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Peer-Review Record

Neonatal Resuscitation with an Intact Cord: Current and Ongoing Trials

Reviewer 1: Anonymous
Reviewer 2: Anonymous
Reviewer 3: Anonymous
Received: 13 March 2019 / Revised: 15 April 2019 / Accepted: 19 April 2019 / Published: 22 April 2019
(This article belongs to the Special Issue Emerging Concepts in Neonatal Resuscitation)

Round  1

Reviewer 1 Report

Thank you for this excellent review.

I agree that neonatal resuscitation with an in tact cord is an exciting possibility. The review succinctly reviews the available evidence and highlights the ongoing trials in this area.

I would only like to make two suggestions:

A table may enhance the readers experience. I suggest this as each trial has different inclusion criteria (eg gestation) and interventions (eg time for DCC etc). Although the information is provided as coherently as possible, a Table may further help summarize past/present research in this area.

Practical issues are a major concern for centres wishing to take part in research trials/ provide neonatal resuscitation with in tact cords. Major concerns are infant temperature; maintaining a sterile field during cesarean sections (eg plastic bag); access to equipment etc. I think this article could benefit with suggestions on how to overcome these obstacles and whether in practice they are an issue in the author's experience? 

Author Response

Thank you for your comments. I have added a short paragraph about the challenges of resuscitation with an intact cord and two additional tables for completed and ongoing trials. Thank you again.

Reviewer 2 Report

This short review about Neonatal Resuscitation with an intact umbilical cord is from a well-known author who has performed randomized controlled studies in both preterm and term infants.  This approach is novel as delayed cord clamping facilitates placental transfusion and stabilizes the circulation and hemodynamics post resuscitation. In particular, it is now well established that delayed cord clamping reduces the incidence of IVH in premature babies. However, the process of resuscitating a newborn with intact umbilical cord is challenging as described by the author’s own experience from their surveys. Nevertheless, the ongoing trials will establish the benefits and long-term outcomes of this novel approach. It does appear that resuscitations with an intact umbilical cord is feasible and facilitates placental transfusion. This review is well written and covers all the trials from feasibility, completed and ongoing trials.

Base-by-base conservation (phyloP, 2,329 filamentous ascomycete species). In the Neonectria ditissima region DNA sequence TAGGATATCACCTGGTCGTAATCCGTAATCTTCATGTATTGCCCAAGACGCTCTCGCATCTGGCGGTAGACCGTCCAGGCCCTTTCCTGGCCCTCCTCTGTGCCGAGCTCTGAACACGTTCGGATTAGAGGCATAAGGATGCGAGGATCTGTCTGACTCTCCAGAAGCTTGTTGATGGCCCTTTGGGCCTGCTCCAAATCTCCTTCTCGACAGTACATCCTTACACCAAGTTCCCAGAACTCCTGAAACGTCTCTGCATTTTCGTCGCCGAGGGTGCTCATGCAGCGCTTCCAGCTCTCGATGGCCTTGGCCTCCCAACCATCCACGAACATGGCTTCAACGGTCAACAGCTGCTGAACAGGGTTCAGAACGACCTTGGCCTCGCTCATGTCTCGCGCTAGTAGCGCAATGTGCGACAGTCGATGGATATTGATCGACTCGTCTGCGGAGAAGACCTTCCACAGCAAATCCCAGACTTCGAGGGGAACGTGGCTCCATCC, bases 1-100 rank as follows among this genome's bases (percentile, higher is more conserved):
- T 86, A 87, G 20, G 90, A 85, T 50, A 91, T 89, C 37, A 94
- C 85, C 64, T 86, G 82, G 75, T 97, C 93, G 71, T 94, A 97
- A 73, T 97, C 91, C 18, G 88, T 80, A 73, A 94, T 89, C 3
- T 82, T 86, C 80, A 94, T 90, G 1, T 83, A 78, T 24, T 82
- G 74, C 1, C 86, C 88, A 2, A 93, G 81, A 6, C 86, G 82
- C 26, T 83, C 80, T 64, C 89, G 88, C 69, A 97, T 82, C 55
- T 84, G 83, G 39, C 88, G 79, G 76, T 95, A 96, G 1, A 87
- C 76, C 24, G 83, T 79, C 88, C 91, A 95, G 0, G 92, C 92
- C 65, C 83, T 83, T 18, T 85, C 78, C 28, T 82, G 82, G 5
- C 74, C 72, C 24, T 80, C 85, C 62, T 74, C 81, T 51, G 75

Author Response

Thank you for your kind comments.

Reviewer 3 Report

Thank you for the opportunity to appraise Dr. Katheria's review on neonatal resuscitation with an intact umbilical cord. Dr. Katheria is a leading physician scientist and clinical investigator in newborn resuscitation with an intact umbilical cord. A brief review of the physiologic benefits and the feasibility of conducting resuscitation with an intact cord are presented, followed by an overview of current clinical trials. 

While the focus is on resuscitation with an intact umbilical, this reviewer thinks that adding a brief discussion on cord milking will be of interest. 

Author Response

Thank you for your comments and review. While I would love to add a short section on cord milking. I think it would not do the ongoing authors much justice since I am very biased towards that method. There are also many methods (cut and intact cord milking) and even removing the placenta intact and resuscitation that could be described. I think trying to have an unbiased review of resuscitation with an intact cord is probably the best method moving forward.

However if you reply and disagree I will certainly consider it.

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